For Some Reason, BMW Is Asking For More Time To Oppose The Latest Gwen Stacey Character Trademark
from the two-car-monty dept
If you feel like you’re about to get a silly trademark story, your spidey-sense is working. We’ll keep this short and sweet, but this whole thing centers around Gwen Stacy, otherwise known as Spider-Woman. But because this is Marvel we’re talking about, there is also something of an alternate universe version of Gwen Stacy, in which she went by the name Spider-Gwen, but has more recently had that character rebooted as Ghost-Spider.
Confused yet? Well, it’s about to get worse.
When Marvel applied for a trademark on the Ghost-Spider name, two different companies asked for more time to oppose the marks. One opposition likely makes some sense and might be rather limited to the sports equipment and apparel markets that Marvel asked for in addition to comic books. That one comes from golf club manufacturer Taylor Made, which happens to make a putter line called Ghost Spider, with the apparel to match it.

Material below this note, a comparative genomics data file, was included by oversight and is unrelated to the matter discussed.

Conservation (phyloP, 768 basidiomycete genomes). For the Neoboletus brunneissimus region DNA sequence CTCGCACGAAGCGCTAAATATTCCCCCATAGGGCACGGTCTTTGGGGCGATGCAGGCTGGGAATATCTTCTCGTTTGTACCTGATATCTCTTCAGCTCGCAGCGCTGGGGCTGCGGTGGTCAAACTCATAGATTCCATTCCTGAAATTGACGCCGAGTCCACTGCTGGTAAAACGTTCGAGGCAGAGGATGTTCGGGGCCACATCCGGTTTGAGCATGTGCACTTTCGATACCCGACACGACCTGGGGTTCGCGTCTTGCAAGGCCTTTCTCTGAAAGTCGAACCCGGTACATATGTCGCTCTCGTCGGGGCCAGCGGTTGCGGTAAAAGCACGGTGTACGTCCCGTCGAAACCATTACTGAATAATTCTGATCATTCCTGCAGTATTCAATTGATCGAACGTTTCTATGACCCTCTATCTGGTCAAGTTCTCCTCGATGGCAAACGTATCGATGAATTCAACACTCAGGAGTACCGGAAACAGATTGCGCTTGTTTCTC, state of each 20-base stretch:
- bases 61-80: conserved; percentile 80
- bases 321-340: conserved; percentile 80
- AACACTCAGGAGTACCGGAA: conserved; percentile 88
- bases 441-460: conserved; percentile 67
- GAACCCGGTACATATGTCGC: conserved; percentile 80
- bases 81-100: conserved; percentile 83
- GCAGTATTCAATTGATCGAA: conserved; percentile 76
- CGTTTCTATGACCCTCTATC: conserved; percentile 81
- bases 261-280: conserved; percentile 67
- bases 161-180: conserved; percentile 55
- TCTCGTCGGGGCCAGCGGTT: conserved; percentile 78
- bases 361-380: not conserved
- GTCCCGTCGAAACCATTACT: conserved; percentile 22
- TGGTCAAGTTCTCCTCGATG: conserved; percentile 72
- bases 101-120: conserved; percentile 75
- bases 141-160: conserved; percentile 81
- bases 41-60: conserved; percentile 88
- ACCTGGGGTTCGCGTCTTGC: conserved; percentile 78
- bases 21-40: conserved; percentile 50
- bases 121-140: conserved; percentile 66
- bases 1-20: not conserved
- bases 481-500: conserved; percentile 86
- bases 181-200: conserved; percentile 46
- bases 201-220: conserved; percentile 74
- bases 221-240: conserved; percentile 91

It’s not an objection to the comic book trademark, but rather to the more wider ranging products that Marvel is claiming a trademark for. Maybe Marvel might agree to a change in category or working?
Basically, Marvel applied for the Ghost-Spider mark for every market under the sun and Taylor Made appears to only want to challenge the registration for the markets in which it operates. Makes a fair amount of sense.
So why is BMW also opposing the mark?
John G. Froemming and Jessica D. Bradley, lawyers at Washington DC legal firm Jonas Day represent Bayerische Motoren Werke Aktiengesellschaft – better known as BMW. And they have issued a request to the United States Patent and Trademark Office for an extension of time to oppose the trademark.
There’s no real detail to go on, so we’re left to speculate exactly what BMW’s problem with the Ghost-Spider name would be. The folks at Bleeding Cool think they’ve figured it out. But if they’re right, BMW doesn’t have a valid opposition.
BMW has the Spyder models. And it owns Rolls-Royce, with the Ghost models.
Two different brands under two different makes of car does not customer confusion make. If that really is the story here, it would be much better if the folks at BMW didn’t waste everyone’s time, because that’s the kind of opposition that will get tossed immediately.
Meanwhile, maybe the folks at Marvel can dream up a few more alternate realities, including one where trademark law wasn’t so completely busted.